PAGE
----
The Open Source Technology That Powers Your Hosting Solution
When it comes to the technology that powers your business, there are generally two prevailing attitudes about it: 1. I have specific demands and I’d like to know what each piece of software is that’s keeping my website online. 2. I don’t particularly care what the software is, I just want the website to work with minimal headaches. Both of these attitudes are valid, but even if you’re in the second camp, it’s important to know what software is being used to power your website.
There are a lot of moving parts when it comes to taking your site from a bunch of files sitting on a local computer to a website that’s making you a lot of money. Whether you’re working with a managed VPS or a dedicated server, you need to know your way around even if you’re going to delegate much of the web work to another member of your team.
Many hosting environments are powered by Linux, which is an open source base for many different operating systems. You can also find Windows hosting if you’re running proprietary software that requires Windows. Otherwise, Linux is your best bet when it comes to flexibility. Granted, not every specific piece of software that makes up your development environment is open source in and of itself, but many are.
Regardless of its truly open source status, each piece of software works together to create the environment you and your team will be working with every day. Some software allows customization and in many categories you have choices when it comes to which solution to go with. Let’s take a look at the OS on the server itself, what control panels you can use to make changes, and what content management system you may want to install in order to generate your user facing content.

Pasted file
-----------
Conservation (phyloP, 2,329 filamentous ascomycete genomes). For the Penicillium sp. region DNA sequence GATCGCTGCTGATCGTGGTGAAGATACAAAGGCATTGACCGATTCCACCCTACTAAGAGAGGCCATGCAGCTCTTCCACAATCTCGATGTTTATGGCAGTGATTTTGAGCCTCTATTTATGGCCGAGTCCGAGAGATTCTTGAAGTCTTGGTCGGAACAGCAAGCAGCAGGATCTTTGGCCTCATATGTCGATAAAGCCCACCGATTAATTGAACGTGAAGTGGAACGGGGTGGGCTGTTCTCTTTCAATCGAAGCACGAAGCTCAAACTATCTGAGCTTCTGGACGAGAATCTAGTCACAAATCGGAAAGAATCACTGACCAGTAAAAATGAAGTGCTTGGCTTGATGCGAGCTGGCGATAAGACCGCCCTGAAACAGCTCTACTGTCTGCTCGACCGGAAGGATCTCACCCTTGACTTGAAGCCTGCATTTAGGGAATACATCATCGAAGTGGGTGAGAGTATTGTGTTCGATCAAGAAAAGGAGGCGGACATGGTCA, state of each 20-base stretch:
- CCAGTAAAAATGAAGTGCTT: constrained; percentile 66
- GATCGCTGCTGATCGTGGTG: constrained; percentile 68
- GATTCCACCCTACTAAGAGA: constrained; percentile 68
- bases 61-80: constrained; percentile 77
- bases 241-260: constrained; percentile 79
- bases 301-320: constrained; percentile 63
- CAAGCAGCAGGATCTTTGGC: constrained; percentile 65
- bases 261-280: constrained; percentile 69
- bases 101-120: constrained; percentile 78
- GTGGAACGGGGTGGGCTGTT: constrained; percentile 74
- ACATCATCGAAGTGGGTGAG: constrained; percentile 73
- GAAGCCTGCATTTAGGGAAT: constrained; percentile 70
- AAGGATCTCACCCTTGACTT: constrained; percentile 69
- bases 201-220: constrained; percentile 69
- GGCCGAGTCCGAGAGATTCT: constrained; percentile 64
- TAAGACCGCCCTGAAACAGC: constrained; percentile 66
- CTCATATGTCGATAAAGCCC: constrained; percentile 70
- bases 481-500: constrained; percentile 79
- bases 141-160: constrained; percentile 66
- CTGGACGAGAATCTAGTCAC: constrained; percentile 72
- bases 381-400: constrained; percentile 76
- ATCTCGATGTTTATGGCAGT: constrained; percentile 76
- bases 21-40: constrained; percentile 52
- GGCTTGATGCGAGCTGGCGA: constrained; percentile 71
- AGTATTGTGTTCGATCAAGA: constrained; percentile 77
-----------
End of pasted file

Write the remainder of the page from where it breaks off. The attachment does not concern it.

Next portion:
The base of your server, the operating system, is some flavor of Linux which is an open source technology at the kernel level. However, there are some proprietary Linux variants that may be of use to you that aren’t open sourced.
Red Hat is the name in enterprise level Linux, however CentOS is the popular and free, open source variant that has become the backbone of many development environments over the last decade or so. That’s because it has matured into a simple, no-frills stable OS that comes with some helpful security featured baked in. Its most attractive quality is the fact that the development cycle isn’t too rigorous and it is developed in such a way to reduce the risk of crashes and errors.
If you’re running a dedicated server with the plan to resell space on it to a multitude of clients, CloudLinux may be of interest to you. This operating system allows you to better divide the space of a dedicated server to “rent” out to clients in a shared hosting arrangement while reducing the chances of one site’s resource usage greatly affecting the resource pool of other sites on the server.
Many of the most popular control panels aren’t open source in and of themselves, but your host will provide them for you and they are compatible with a Linux environment.
Easily the most popular control panel, cPanel and WHM are offered by practically every hosting company as an option. WHM is used to generate user accounts that can then be given cPanel logins. Again, this is ideal for a hosting reseller situation where you’re dividing up server space amongst other clients. cPanel itself is where you’ll be doing a lot of the big picture work. You can install your content management system here, alter code, manage email accounts on the server, access FTP, and more. cPanel is flexible and relatively easy to get the hang of so it’s often the default choice in a Linux environment because it is designed with CentOS, Red Hat, and CloudLinux specifically in mind.